I had high hopes of getting a bass on one of my new poppers, and it almost happened - but not in the way I was expecting. I caught another redbreast on the popper, and then fished my way downstream to a spot that had been deepened by the recent floods. It looked like a good place for a bass to hang out, with deeper water and lots of rocky structure. About this time, the clouds had increased and it started to rain. I don't know if this had anything to do with it, but the fish suddenly turned on and starting biting. I had a few missed strikes on the popper, then hooked up with another nice redbreast sunfish. As I was playing the fish, my fly rod suddenly bowed deep, and I thought the fish had wrapped me around a log or rock. I put some pressure on, hoping to get the fish out of whatever it had wrapped up in, and to my surprise a big smallmouth came partially out of the water and spit out the redbreast along with my popper that was still in its mouth! I don't want to try to guess exactly how big this bass was, but I can say without a doubt that it was bigger than any I had caught down here before. It had completely swallowed a nice sized panfish, and seemed to do it without any trouble. After my initial shock wore off, I brought in the redbreast, which seemed none the worse for having been swallowed and regurgitated, and released it.

One to End On
I switched back to the streamer in the hopes that the big bass hadn't been spooked by the experience, although I knew it was probably a long shot. To my surprise, I didn't catch the big one but did catch two smaller bass from the same hole. One of these would be the biggest of the day, a fat 12" smallmouth that came to hand after my camera batteries had died. The other one was the last fish of the day, and a nice way to end the trip. By this time, Trent had fished down to where I was and was kind enough to snap a picture with his phone for me. I was shocked to find these smaller bass sharing a hole with one much larger, and even more surprised to catch two more fish after all the previous commotion. I'll be back to give that big one another shot, and I won't soon forget the day that a bass ate a popper and a sunfish at the same time!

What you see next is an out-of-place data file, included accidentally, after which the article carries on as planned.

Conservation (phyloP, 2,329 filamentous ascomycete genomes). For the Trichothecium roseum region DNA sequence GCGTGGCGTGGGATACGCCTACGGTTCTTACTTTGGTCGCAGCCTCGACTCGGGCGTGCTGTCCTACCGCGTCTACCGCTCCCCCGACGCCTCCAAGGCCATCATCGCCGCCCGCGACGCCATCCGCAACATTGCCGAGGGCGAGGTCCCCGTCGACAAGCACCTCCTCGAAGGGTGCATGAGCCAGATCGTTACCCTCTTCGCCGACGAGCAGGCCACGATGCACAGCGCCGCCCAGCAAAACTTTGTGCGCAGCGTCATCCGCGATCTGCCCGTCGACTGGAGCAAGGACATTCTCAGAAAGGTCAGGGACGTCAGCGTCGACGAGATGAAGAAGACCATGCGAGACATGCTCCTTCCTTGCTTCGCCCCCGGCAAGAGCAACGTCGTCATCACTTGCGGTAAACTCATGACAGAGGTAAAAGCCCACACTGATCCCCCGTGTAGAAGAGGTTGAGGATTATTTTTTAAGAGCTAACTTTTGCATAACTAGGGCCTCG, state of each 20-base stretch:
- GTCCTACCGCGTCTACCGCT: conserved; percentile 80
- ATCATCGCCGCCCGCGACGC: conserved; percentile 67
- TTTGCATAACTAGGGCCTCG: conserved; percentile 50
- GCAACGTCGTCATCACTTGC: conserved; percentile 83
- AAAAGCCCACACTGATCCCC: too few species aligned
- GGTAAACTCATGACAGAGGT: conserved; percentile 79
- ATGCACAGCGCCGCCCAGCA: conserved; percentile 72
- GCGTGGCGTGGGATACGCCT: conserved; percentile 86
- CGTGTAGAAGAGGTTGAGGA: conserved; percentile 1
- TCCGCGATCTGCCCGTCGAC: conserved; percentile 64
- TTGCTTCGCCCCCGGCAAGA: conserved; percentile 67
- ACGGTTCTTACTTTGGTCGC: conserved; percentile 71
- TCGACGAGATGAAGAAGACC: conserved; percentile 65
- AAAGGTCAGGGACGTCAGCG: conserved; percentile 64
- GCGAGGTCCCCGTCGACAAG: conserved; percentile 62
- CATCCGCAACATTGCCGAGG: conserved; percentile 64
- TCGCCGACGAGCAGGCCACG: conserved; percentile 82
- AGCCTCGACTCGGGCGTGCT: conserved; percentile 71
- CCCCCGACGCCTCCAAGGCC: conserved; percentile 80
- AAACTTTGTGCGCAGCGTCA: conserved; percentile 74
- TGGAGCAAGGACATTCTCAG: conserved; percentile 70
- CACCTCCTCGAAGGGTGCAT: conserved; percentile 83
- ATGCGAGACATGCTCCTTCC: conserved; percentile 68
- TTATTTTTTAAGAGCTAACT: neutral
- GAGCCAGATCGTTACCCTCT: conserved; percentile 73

Thanks for stopping by!

- Joseph

Monday, July 1, 2013

Looking For Brookies

A few days ago, I decided to go fish a stream that I hadn't been to in a couple of years. This particular stream is managed under the NC Wildlife Resources Commission's Catch and Release Artificial Lures Only regulations, and as of the last time I fished it contained almost exclusively wild brook trout. Although it had been a while since I had fished this creek, I had fished the stream that this creek is a tributary of several times since I was last here. The main stream is mainly a wild rainbow trout fishery, with an occasional wild brown trout. This tributary had always been a brook trout stream, and I was in the mood to go try to find some of North Carolina's only native trout species.
NCWRC Regulations Sign

Brook Trout From the Last Trip Here
The last time I fished this stream, I didn't catch very many trout, but I did manage to catch my largest (and most colorful) wild brook trout to date. I had high hopes of trying to repeat that performance, but to be honest my biggest reason for fishing for brook trout is the sheer beauty of these fish and the places they live. I knew that this particular stream wouldn't disappoint in that regard, and fish or no fish, I was looking forward to exploring some pretty country.

The Start of the Journey
The journey began where the Forest Service road ended, and it was a short hike up the old roadbed to a little one lane bridge where I knew there was access down to the stream. The road up the mountain parallels the creek, although at times it is fairly high on the ridge above it. This road has been closed off for as long as I have been coming up here to fish, but the old roadbed serves as a handy trail to hike back to the truck after a day's fishing. I appreciated this open road hiking even more after a day spend climbing boulders and bushwhacking through rhododendron thickets in search of trout. I don't know if Forest Service personnel use the road, but it does seem fairly well maintained. I've never been all the way to the end or fished this stream up into the headwaters, but I would like to hike and fish my way further up the mountain one day just to see what's there.